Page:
Estrogen receptor expression in developing epididymis, efferent ductules, and other male reproductive organs

Paul S. Cooke, Peter Young, Rex A. Hess, Gerald R. Cunha, Paul S. Cooke

Research output: Contribution to journalArticlepeer-review

Abstract

The distribution of estrogen receptors (ER) in developing reproductive organs of male BALB/c mice was determined by3H-estradiol steroid autoradiography. Efferent ductules, urogenital sinus and Wolffian ducts, and their derivatives, the epididymis, ductus deferens, seminal vesicles, coagulating glands, prostate, and bulbouretheral glands (BUGs), were examined from 16 days fetal (gestation = 19-20 days) to 10 days postnatal. All fetal reproductive organs strongly expressed mes-enchymal ER. Stromal cells of these organs remained ER+at later times. However, smooth muscle cells in organs such as the ductus deferens, BUG, prostate, and caudal epididymis were only weakly ER+or ERafter their differentiation from mesenchyme, although fibroblasts interspersed within the smooth muscle remained strongly ER+. Efferent ductules were the first site of epithelial ER expression in the developing male tract; this organ expressed epithelial ER on day 16 of gestation and subsequently. Wolffian ducts and urogenital sinus did not contain epithelial ER on day 16 of gestation. Epididymis began expressing epithelial ER soon after its differentiation, on day 19 of gestation. A clear gradient of ER expression was noted in the regions of the developing epididymis, with the efferent ducts and the initial segment of the epididymis containing 3-fold more silver grains per epithelial cell than more distal regions of the epididymis. Epithelium of the seminal vesicle and coagulating gland was initially ER, but became weakly ER+at day 6 postnatal and later. The epithelium of all other organs (ductus deferens, prostate, and BUGs) never expressed ER at any time.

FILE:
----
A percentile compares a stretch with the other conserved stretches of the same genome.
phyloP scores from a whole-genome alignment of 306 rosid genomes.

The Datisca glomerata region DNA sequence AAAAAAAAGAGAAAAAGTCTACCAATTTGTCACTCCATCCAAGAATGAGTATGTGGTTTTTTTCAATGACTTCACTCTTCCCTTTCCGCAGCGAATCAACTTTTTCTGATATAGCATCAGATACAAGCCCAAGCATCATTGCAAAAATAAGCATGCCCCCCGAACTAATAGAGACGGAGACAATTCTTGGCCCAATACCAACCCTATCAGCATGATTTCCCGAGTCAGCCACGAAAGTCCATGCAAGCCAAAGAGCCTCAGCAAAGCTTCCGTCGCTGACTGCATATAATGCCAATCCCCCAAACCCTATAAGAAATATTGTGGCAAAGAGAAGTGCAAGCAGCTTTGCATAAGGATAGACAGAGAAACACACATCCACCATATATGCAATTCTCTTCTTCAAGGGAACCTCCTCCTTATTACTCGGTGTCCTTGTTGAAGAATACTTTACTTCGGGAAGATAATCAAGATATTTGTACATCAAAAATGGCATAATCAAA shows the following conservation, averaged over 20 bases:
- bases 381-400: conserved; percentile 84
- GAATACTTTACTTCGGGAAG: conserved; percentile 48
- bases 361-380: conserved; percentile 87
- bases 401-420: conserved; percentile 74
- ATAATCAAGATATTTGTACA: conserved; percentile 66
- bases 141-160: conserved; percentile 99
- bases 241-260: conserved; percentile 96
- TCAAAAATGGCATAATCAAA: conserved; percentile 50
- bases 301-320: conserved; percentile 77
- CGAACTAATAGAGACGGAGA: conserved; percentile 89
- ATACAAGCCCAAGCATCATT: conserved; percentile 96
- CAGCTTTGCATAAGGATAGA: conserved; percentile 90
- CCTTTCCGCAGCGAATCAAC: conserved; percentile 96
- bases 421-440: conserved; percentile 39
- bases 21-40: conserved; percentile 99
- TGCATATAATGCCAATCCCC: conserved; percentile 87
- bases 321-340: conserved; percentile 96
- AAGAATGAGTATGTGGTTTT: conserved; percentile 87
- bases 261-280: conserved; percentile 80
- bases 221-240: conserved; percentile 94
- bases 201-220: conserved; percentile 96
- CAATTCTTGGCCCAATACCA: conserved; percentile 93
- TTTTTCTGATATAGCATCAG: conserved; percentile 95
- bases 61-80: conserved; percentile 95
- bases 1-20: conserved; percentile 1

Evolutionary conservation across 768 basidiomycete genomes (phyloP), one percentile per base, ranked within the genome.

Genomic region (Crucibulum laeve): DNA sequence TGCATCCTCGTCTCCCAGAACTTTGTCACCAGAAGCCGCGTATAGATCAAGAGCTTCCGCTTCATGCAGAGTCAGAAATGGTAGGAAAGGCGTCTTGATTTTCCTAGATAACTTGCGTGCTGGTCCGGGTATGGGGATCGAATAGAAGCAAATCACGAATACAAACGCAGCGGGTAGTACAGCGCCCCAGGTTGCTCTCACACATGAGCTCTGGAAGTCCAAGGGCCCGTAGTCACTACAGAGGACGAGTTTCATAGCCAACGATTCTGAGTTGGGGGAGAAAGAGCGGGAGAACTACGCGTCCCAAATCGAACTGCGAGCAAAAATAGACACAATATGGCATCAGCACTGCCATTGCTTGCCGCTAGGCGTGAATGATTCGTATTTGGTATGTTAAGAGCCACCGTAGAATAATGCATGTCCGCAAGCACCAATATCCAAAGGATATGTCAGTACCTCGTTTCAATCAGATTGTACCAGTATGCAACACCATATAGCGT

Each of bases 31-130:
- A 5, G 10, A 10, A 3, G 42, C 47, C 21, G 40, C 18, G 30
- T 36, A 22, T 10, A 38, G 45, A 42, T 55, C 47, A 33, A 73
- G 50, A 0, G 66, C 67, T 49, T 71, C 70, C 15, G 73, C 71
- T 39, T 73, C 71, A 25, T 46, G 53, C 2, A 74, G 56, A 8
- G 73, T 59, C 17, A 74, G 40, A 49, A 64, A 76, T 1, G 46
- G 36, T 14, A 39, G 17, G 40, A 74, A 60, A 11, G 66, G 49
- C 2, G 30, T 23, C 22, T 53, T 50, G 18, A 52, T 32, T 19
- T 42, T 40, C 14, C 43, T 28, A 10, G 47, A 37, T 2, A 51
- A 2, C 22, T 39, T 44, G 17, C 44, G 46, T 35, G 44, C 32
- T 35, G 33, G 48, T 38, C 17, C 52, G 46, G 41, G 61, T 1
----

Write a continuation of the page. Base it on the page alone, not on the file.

Original languageEnglish (US)
Pages (from-to)2874-2879
Number of pages6
JournalEndocrinology
Volume128
Issue number6
DOIs
StatePublished - Jun 1991

ASJC Scopus subject areas

  • Endocrinology

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